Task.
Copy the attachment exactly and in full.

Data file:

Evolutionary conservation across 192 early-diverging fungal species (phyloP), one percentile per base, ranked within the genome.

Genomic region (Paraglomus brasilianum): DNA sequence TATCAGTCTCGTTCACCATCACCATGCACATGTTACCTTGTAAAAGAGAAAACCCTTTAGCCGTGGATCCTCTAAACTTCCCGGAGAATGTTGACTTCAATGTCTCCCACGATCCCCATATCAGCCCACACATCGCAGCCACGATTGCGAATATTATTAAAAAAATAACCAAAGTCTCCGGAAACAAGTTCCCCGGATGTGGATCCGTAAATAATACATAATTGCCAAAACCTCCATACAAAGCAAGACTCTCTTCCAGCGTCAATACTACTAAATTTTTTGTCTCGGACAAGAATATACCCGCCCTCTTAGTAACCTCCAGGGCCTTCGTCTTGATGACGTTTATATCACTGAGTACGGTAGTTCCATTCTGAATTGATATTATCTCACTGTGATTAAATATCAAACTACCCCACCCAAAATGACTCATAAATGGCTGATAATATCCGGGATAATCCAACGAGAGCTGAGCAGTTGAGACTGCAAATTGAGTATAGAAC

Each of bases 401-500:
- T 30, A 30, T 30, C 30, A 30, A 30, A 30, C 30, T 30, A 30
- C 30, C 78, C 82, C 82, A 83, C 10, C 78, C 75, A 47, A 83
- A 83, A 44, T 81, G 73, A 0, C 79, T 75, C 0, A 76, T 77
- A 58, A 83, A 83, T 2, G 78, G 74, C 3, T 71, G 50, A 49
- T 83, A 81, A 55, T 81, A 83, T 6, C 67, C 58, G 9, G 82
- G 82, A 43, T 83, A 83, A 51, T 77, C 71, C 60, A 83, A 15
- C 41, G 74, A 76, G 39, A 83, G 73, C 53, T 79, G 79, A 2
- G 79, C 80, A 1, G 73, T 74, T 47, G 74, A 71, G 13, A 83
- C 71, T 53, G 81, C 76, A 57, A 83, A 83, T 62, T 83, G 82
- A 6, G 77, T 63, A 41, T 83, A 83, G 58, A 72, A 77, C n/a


Evolutionary conservation across 192 early-diverging fungal species (phyloP), one percentile per base, ranked within the genome.

Genomic region (Paraglomus brasilianum): DNA sequence TATCAGTCTCGTTCACCATCACCATGCACATGTTACCTTGTAAAAGAGAAAACCCTTTAGCCGTGGATCCTCTAAACTTCCCGGAGAATGTTGACTTCAATGTCTCCCACGATCCCCATATCAGCCCACACATCGCAGCCACGATTGCGAATATTATTAAAAAAATAACCAAAGTCTCCGGAAACAAGTTCCCCGGATGTGGATCCGTAAATAATACATAATTGCCAAAACCTCCATACAAAGCAAGACTCTCTTCCAGCGTCAATACTACTAAATTTTTTGTCTCGGACAAGAATATACCCGCCCTCTTAGTAACCTCCAGGGCCTTCGTCTTGATGACGTTTATATCACTGAGTACGGTAGTTCCATTCTGAATTGATATTATCTCACTGTGATTAAATATCAAACTACCCCACCCAAAATGACTCATAAATGGCTGATAATATCCGGGATAATCCAACGAGAGCTGAGCAGTTGAGACTGCAAATTGAGTATAGAAC

Each of bases 401-500:
- T 30, A 30, T 30, C 30, A 30, A 30, A 30, C 30, T 30, A 30
- C 30, C 78, C 82, C 82, A 83, C 10, C 78, C 75, A 47, A 83
- A 83, A 44, T 81, G 73, A 0, C 79, T 75, C 0, A 76, T 77
- A 58, A 83, A 83, T 2, G 78, G 74, C 3, T 71, G 50, A 49
- T 83, A 81, A 55, T 81, A 83, T 6, C 67, C 58, G 9, G 82
- G 82, A 43, T 83, A 83, A 51, T 77, C 71, C 60, A 83, A 15
- C 41, G 74, A 76, G 39, A 83, G 73, C 53, T 79, G 79, A 2
- G 79, C 80, A 1, G 73, T 74, T 47, G 74, A 71, G 13, A 83
- C 71, T 53, G 81, C 76, A 57, A 83, A 83, T 62, T 83, G 82
- A 6, G 77, T 63, A 41, T 83, A 83, G 58, A 72, A 77, C n/a